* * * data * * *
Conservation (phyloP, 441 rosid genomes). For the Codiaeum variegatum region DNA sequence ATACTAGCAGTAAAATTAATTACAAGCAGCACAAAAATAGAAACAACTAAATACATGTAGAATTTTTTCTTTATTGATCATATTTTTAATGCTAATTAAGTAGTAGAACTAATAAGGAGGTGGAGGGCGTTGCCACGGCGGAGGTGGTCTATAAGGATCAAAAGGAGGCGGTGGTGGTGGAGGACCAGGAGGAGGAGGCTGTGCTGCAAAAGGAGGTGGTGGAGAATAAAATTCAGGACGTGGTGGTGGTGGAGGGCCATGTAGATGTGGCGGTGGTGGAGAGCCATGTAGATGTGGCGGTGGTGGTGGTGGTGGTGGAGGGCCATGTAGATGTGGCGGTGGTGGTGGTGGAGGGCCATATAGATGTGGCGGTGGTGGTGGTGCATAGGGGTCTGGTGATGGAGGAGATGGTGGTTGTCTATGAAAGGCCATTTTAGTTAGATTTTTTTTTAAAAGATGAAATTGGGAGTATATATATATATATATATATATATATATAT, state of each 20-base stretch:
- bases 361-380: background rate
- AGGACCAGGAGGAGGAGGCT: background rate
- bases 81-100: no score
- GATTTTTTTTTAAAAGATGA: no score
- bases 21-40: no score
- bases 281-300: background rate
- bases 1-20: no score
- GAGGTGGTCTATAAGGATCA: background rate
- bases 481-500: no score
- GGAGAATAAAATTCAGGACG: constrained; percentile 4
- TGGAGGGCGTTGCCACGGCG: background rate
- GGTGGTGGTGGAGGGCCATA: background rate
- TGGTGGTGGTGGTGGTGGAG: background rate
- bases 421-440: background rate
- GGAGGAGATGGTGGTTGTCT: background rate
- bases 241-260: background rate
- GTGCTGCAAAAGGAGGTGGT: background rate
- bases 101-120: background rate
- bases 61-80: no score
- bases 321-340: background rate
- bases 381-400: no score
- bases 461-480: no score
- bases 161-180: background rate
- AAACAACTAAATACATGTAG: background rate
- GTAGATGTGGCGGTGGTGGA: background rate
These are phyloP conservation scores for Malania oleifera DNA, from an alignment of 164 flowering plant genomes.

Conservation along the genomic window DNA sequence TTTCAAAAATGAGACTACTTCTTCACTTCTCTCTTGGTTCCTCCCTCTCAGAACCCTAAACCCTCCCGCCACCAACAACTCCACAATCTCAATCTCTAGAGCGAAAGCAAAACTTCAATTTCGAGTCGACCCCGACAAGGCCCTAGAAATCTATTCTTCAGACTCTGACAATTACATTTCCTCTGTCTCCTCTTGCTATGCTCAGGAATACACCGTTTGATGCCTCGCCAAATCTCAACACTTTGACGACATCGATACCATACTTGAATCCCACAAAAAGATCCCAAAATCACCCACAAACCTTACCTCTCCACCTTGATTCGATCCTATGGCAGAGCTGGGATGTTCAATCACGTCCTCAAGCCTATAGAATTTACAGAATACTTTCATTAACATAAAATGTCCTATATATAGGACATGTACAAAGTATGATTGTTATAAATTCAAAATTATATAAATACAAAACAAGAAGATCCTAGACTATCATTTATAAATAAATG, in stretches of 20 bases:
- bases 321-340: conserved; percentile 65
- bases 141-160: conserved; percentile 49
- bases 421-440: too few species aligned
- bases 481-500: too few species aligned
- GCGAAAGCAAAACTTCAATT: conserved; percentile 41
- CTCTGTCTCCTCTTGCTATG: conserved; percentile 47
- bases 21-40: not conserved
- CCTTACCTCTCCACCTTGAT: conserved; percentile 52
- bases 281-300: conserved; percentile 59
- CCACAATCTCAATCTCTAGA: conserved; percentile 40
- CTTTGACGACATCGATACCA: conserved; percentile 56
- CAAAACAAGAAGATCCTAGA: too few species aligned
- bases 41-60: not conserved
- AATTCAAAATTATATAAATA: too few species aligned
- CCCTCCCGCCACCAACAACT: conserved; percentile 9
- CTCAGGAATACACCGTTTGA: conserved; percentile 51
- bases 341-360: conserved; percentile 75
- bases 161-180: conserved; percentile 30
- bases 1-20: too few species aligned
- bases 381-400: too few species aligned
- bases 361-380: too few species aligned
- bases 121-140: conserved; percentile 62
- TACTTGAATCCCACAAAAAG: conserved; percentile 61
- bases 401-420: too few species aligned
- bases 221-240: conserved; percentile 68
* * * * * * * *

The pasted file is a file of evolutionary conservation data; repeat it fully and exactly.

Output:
Conservation (phyloP, 441 rosid genomes). For the Codiaeum variegatum region DNA sequence ATACTAGCAGTAAAATTAATTACAAGCAGCACAAAAATAGAAACAACTAAATACATGTAGAATTTTTTCTTTATTGATCATATTTTTAATGCTAATTAAGTAGTAGAACTAATAAGGAGGTGGAGGGCGTTGCCACGGCGGAGGTGGTCTATAAGGATCAAAAGGAGGCGGTGGTGGTGGAGGACCAGGAGGAGGAGGCTGTGCTGCAAAAGGAGGTGGTGGAGAATAAAATTCAGGACGTGGTGGTGGTGGAGGGCCATGTAGATGTGGCGGTGGTGGAGAGCCATGTAGATGTGGCGGTGGTGGTGGTGGTGGTGGAGGGCCATGTAGATGTGGCGGTGGTGGTGGTGGAGGGCCATATAGATGTGGCGGTGGTGGTGGTGCATAGGGGTCTGGTGATGGAGGAGATGGTGGTTGTCTATGAAAGGCCATTTTAGTTAGATTTTTTTTTAAAAGATGAAATTGGGAGTATATATATATATATATATATATATATATAT, state of each 20-base stretch:
- bases 361-380: background rate
- AGGACCAGGAGGAGGAGGCT: background rate
- bases 81-100: no score
- GATTTTTTTTTAAAAGATGA: no score
- bases 21-40: no score
- bases 281-300: background rate
- bases 1-20: no score
- GAGGTGGTCTATAAGGATCA: background rate
- bases 481-500: no score
- GGAGAATAAAATTCAGGACG: constrained; percentile 4
- TGGAGGGCGTTGCCACGGCG: background rate
- GGTGGTGGTGGAGGGCCATA: background rate
- TGGTGGTGGTGGTGGTGGAG: background rate
- bases 421-440: background rate
- GGAGGAGATGGTGGTTGTCT: background rate
- bases 241-260: background rate
- GTGCTGCAAAAGGAGGTGGT: background rate
- bases 101-120: background rate
- bases 61-80: no score
- bases 321-340: background rate
- bases 381-400: no score
- bases 461-480: no score
- bases 161-180: background rate
- AAACAACTAAATACATGTAG: background rate
- GTAGATGTGGCGGTGGTGGA: background rate
These are phyloP conservation scores for Malania oleifera DNA, from an alignment of 164 flowering plant genomes.

Conservation along the genomic window DNA sequence TTTCAAAAATGAGACTACTTCTTCACTTCTCTCTTGGTTCCTCCCTCTCAGAACCCTAAACCCTCCCGCCACCAACAACTCCACAATCTCAATCTCTAGAGCGAAAGCAAAACTTCAATTTCGAGTCGACCCCGACAAGGCCCTAGAAATCTATTCTTCAGACTCTGACAATTACATTTCCTCTGTCTCCTCTTGCTATGCTCAGGAATACACCGTTTGATGCCTCGCCAAATCTCAACACTTTGACGACATCGATACCATACTTGAATCCCACAAAAAGATCCCAAAATCACCCACAAACCTTACCTCTCCACCTTGATTCGATCCTATGGCAGAGCTGGGATGTTCAATCACGTCCTCAAGCCTATAGAATTTACAGAATACTTTCATTAACATAAAATGTCCTATATATAGGACATGTACAAAGTATGATTGTTATAAATTCAAAATTATATAAATACAAAACAAGAAGATCCTAGACTATCATTTATAAATAAATG, in stretches of 20 bases:
- bases 321-340: conserved; percentile 65
- bases 141-160: conserved; percentile 49
- bases 421-440: too few species aligned
- bases 481-500: too few species aligned
- GCGAAAGCAAAACTTCAATT: conserved; percentile 41
- CTCTGTCTCCTCTTGCTATG: conserved; percentile 47
- bases 21-40: not conserved
- CCTTACCTCTCCACCTTGAT: conserved; percentile 52
- bases 281-300: conserved; percentile 59
- CCACAATCTCAATCTCTAGA: conserved; percentile 40
- CTTTGACGACATCGATACCA: conserved; percentile 56
- CAAAACAAGAAGATCCTAGA: too few species aligned
- bases 41-60: not conserved
- AATTCAAAATTATATAAATA: too few species aligned
- CCCTCCCGCCACCAACAACT: conserved; percentile 9
- CTCAGGAATACACCGTTTGA: conserved; percentile 51
- bases 341-360: conserved; percentile 75
- bases 161-180: conserved; percentile 30
- bases 1-20: too few species aligned
- bases 381-400: too few species aligned
- bases 361-380: too few species aligned
- bases 121-140: conserved; percentile 62
- TACTTGAATCCCACAAAAAG: conserved; percentile 61
- bases 401-420: too few species aligned
- bases 221-240: conserved; percentile 68